Lorre appeared in NBC's espionage drama Five Fingers (1959), starring David Hedison, in the episode "Thin Ice", and the following year in Rawhide as Victor Laurier in "The Incident of the Slavemaster" (1960). He appeared in a supporting role in the film, Voyage to the Bottom of the Sea (1961) and, in the same year, he was interviewed on the NBC program Here's Hollywood. In this period he worked with Roger Corman on several low-budget films, including two of the director's Edgar Allan Poe cycle (Tales of Terror, 1962 and The Raven, 1963).

Marriages and family[edit]

He was married three times: Celia Lovsky (1934 – 13 March 1945, divorced); Kaaren Verne (25 May 1945 – 1950, divorced) and Anne Marie Brenning (21 July 1953 – 23 March 1964 (his death)). In 1953, Brenning bore his only child, Catharine. In later life, Catharine made headlines after serial killer Kenneth Bianchi confessed to police investigators after his arrest that he and his cousin and fellow "Hillside Strangler" Angelo Buono, disguised as police officers, had stopped her in 1977 with the intent of abducting and murdering her, but let her go upon learning that she was the daughter of Peter Lorre. It was only after Bianchi was arrested that Catharine realized whom she had met.[12] Catharine died in 1985 of complications arising from diabetes.[13]

Health and death[edit]

Peter Lorre's crypt at Hollywood Forever Cemetery

Lorre had suffered for years from chronic gallbladder troubles, for which doctors had prescribed morphine. Lorre became trapped between the constant pain and addiction to morphine to ease the problem. It was during the period of the Mr. Moto films that Lorre struggled with and overcame his addiction.[14]

Having quickly gained 100 lbs (45 kg) and not fully recovering from his addiction to morphine, Lorre suffered personal and career disappointments in his later life. He died in 1964 of a stroke. Lorre's body was cremated and his ashes were interred at the Hollywood Forever Cemetery in Hollywood. Vincent Price read the eulogy at his funeral.[15]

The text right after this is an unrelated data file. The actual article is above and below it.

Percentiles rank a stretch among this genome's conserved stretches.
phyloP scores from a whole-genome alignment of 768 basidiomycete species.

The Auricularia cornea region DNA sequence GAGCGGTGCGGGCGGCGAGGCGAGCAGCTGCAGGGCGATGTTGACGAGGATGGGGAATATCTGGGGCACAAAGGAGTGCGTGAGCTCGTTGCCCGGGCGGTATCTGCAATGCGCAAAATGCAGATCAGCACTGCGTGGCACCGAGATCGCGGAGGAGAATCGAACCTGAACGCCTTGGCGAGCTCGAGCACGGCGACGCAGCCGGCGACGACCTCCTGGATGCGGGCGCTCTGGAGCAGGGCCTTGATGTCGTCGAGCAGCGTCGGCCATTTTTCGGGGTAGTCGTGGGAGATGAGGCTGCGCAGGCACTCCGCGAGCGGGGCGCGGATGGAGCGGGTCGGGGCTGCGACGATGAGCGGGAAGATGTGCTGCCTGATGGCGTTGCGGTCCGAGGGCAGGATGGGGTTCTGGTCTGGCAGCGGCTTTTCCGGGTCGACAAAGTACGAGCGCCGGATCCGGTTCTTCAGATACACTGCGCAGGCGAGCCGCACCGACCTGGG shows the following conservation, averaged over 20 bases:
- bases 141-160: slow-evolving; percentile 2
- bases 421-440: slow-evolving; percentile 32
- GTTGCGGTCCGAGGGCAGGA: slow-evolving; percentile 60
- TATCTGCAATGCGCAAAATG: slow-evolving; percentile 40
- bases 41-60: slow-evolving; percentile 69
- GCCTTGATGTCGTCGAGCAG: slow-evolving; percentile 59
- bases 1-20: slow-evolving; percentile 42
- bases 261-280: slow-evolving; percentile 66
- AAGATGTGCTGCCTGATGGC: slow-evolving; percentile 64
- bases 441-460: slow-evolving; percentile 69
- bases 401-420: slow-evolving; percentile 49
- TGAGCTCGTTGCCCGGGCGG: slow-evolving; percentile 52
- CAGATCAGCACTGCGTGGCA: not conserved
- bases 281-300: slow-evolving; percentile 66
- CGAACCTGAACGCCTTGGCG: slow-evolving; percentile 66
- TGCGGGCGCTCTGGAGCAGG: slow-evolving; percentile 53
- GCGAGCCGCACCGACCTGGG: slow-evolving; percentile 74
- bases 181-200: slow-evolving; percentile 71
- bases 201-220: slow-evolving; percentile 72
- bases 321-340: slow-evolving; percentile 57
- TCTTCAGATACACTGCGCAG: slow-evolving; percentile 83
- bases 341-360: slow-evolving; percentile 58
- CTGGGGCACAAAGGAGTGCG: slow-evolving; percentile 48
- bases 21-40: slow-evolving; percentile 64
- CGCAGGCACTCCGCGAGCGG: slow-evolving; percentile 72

Legacy and mimicry[edit]

Lorre has a star on the Hollywood Walk of Fame, at 6619 Hollywood Boulevard.

Lorre's accent and large-eyed face became a favorite target of comedians and cartoonists. In particular, several Warner Bros. cartoons used a caricature of Lorre's face with an impression by Mel Blanc, including Birth of a Notion, Hair-Raising Hare and Racketeer Rabbit.

In 1963, actor Eugene Weingand, who was unrelated to Lorre, attempted to trade on his slight resemblance to the actor by changing his name to "Peter Lorie", but his petition was rejected by the courts. After Lorre's death, however, he referred to himself as Lorre's son.[16] The incident was dramatized in Peter Lorre vs. Peter Lorre, a 45-minute radio play broadcast on BBC Radio 4's Afternoon Play on 10 May 2010 and again on 11 January 2013.

Filmography[edit]

See also[edit]

References[edit]

Notes
  1. ^ In his biography of Lorre, Friedemann Beyer states that Lorre's family were outsiders in Rózsahegy as they, who had only arrived there very recently, were German-speaking Jews in a majority Slovak town. Friedemann Beyer: Peter Lorre. Seine Filme - sein Leben, München 1988, p.8 ("Sie waren Juden, und sie sprachen deutsch in einer Gegend, in der überwiegend Slowaken lebten.")
  2. ^ a b Stephen D. Youngkin: The Lost One: A Life of Peter Lorre (2005), (pages 5 and 6)
  3. ^ Stephen D. Youngkin: The Lost One: A Life of Peter Lorre (2005), (pages 7 and 8)
  4. ^ "The Man Who Knew Too Much (1934)". Tcm.com. Retrieved 2009-06-11. 
  5. ^ a b Younkin The Lost One, p.156-57
  6. ^ The New Yorker By Leonard Lyons. The Washington Post (1923-1954) [Washington, D.C] 01 July 1939: 6.
  7. ^ a b Youngkin, p.164
  8. ^ Youngkin, p.163
  9. ^ Alain Silver and Elizabeth Ward Film Noir: An Encyclopedic Reference to the American Style, New York & WoodstocK: Overlook Press, 1992, p.269
  10. ^ Farber, Manny, The New Republic, July 10, 1944
  11. ^ Stephen D. Youngkin The Lost One: A Life of Peter Lorre, Lexington: University Press of Kentucky, 2005, p.309
  12. ^ Schwarz, Ted. The Hillside Strangler, p. 212. Quill Driver Books. 2004. ISBN 1-884956-37-8
  13. ^ http://www.findagrave.com/cgi-bin/fg.cgi?page=pv&GRid=6456994&PIpi=20314347
  14. ^ "Peter Lorre" on Classic Images past issues, 1998
  15. ^ Youngkin, Stephen D. (2005). The Lost One: A Life of Peter Lorre. University Press of Kentucky. p. 448. ISBN 0-8131-2360-7. 
  16. ^ Youngkin, Stephen D. (2005). The Lost One: A Life of Peter Lorre. University Press of Kentucky. p. 443. ISBN 0-8131-2360-7. "After the actor's death, however, he brazenly began passing himself off as Lorre's son, repeatedly contradicting his earlier testimony." 
Further reading

External links[edit]